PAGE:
post #38 of 43
Quote:
Originally Posted by solipsism View Post

I dont disagree with any of that, and, as previously stated, Im surprised RiM has managed to push ahead at all, much less increase profits as they have, but that does not mean they are in the same boat of Nokia who are losing money hand-over-fist.

You don't have to be losing money to be losing your business. Here's a good analysis of RIM's problems:

http://mobileopportunity.blogspot.co...berry-and.html
post #39 of 43
Quote:
Originally Posted by melgross View Post

You don't have to be losing money to be losing your business. Here's a good analysis of RIM's problems:

http://mobileopportunity.blogspot.co...berry-and.html

Im well aware of that and believe i clearly addressed that point in my initial post.
Dick Applebaum on whether the iPad is a personal computer: "BTW, I am posting this from my iPad pc while sitting on the throne... personal enough for you?"
Reply
Dick Applebaum on whether the iPad is a personal computer: "BTW, I am posting this from my iPad pc while sitting on the throne... personal enough for you?"
Reply
post #40 of 43
Quote:
Originally Posted by RichL View Post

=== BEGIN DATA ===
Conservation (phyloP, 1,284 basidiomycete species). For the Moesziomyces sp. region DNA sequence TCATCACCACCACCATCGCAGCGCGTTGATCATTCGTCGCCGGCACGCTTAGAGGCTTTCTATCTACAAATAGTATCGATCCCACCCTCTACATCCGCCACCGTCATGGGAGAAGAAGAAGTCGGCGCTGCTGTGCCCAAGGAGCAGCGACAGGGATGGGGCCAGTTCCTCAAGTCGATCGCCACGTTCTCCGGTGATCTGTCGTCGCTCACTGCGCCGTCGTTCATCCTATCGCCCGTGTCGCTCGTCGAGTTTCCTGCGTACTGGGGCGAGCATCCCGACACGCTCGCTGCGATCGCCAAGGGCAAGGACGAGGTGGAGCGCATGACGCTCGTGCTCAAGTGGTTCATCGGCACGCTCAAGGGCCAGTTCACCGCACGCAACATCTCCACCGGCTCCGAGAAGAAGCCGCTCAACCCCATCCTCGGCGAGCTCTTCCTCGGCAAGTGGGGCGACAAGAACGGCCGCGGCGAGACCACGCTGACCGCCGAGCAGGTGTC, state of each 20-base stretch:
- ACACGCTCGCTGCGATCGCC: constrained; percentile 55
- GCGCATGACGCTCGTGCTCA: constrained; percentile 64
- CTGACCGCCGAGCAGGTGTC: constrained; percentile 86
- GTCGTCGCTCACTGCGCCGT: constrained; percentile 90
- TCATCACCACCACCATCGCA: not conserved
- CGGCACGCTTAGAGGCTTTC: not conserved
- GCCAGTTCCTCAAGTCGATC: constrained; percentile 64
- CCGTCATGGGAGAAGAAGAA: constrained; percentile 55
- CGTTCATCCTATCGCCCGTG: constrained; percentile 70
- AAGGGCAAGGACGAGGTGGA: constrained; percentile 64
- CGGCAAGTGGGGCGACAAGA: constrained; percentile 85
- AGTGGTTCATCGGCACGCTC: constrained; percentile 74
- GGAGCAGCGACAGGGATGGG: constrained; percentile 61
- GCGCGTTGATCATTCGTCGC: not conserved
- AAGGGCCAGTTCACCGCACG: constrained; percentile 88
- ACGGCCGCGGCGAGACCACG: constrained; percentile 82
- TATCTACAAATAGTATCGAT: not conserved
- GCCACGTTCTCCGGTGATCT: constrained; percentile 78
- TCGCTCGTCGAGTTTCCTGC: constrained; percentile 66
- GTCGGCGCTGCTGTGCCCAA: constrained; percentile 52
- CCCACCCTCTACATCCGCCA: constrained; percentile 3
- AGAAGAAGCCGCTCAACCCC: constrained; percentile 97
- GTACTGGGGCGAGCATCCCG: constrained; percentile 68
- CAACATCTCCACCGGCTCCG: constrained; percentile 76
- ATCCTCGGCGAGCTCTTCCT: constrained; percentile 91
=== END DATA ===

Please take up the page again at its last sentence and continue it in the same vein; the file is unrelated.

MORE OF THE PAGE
Exactly. This isn't a zero sum game, not by a long shot. Profit is more important than marketshare.

Not entirely. Phones these days are often sold on the strength of the apps that come with them. This is like the 80s and 90s for the PC. Declining market share begets declining developer interest, and that is a big problem. So far, iPhone is the best to develop for, and it shows. Android is trying to be like the IBM compatible of the 80s/90s, but ultimately, despite the many similarities of these two markets, they are not identical. The iPhone is likely to succeed even though it is only single-sourced because there is not a cost, utility, or compatibility issue with it. There are, however, cost and compatibility issues with the blackberry.
Cat: the other white meat
Reply
Cat: the other white meat
Reply
New Posts  All Forums:Forum Nav:
  Return Home
  Back to Forum: iPhone
AppleInsider › Forums › Mobile › iPhone › RIM's BlackBerry rapidly lost Verizon share to Android